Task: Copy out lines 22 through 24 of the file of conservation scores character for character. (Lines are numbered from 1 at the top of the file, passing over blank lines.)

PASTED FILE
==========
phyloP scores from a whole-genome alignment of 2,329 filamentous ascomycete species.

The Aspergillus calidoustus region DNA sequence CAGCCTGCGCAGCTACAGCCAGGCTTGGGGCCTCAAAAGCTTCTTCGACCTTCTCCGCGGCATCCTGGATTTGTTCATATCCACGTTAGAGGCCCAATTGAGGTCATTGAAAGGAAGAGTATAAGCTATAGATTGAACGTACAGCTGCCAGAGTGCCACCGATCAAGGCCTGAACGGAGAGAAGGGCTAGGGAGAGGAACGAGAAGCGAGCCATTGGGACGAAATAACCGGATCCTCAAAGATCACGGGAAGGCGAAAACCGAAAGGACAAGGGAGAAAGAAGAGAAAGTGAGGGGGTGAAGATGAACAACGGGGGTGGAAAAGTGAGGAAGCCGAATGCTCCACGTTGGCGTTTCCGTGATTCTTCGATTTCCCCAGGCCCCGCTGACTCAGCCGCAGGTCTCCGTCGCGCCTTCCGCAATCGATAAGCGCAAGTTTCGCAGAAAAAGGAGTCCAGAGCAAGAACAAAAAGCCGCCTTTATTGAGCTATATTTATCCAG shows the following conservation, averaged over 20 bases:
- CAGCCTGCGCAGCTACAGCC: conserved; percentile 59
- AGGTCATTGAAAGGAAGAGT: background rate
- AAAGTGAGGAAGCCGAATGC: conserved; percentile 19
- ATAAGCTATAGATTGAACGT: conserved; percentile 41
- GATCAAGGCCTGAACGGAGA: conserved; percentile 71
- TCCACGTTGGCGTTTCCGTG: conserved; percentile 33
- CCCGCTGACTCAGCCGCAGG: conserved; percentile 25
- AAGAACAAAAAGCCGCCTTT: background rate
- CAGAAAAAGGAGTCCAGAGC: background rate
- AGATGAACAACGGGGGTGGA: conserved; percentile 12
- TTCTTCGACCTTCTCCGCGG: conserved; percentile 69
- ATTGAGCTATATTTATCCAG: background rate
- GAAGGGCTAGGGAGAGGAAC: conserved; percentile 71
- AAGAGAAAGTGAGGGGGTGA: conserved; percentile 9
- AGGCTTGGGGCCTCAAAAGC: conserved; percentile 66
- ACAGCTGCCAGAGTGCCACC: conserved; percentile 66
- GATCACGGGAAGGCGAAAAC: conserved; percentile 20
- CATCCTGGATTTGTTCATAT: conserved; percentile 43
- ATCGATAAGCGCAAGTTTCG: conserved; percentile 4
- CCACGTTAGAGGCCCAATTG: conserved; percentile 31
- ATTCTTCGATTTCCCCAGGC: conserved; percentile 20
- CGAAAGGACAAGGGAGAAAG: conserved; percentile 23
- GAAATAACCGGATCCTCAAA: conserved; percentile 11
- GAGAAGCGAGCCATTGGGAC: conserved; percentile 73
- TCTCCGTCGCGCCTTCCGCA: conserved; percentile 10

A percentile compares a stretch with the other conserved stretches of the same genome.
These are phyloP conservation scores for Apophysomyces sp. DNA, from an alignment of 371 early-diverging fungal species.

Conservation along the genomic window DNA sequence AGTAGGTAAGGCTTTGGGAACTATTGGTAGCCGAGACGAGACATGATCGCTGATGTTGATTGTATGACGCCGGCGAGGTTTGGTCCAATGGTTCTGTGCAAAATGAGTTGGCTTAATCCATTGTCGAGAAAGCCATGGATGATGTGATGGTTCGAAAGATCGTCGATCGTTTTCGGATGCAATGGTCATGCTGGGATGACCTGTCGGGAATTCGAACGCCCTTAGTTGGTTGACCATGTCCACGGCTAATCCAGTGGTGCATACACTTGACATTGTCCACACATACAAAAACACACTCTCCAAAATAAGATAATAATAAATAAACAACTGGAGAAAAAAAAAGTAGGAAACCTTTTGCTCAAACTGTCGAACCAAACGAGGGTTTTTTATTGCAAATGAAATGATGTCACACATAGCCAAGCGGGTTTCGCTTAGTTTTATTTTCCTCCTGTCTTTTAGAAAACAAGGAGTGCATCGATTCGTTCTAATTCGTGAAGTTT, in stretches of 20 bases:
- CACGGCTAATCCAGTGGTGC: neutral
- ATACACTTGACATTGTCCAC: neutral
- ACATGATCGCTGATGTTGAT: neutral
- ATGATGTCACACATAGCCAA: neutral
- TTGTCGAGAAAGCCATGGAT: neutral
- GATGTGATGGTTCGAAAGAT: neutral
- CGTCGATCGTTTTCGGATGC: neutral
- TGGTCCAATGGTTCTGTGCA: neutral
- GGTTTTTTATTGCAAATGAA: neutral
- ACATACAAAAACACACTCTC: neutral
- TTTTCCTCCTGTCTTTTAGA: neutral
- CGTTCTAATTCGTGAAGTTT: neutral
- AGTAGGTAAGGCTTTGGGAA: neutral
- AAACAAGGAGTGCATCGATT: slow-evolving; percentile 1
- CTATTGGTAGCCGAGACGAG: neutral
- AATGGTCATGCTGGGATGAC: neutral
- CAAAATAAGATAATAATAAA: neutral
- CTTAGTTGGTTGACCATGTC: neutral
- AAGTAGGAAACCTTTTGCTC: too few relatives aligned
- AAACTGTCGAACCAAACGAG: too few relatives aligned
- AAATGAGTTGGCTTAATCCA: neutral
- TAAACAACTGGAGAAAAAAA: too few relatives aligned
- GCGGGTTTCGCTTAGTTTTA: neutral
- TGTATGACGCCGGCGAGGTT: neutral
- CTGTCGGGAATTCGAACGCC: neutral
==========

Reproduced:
- CCACGTTAGAGGCCCAATTG: conserved; percentile 31
- ATTCTTCGATTTCCCCAGGC: conserved; percentile 20
- CGAAAGGACAAGGGAGAAAG: conserved; percentile 23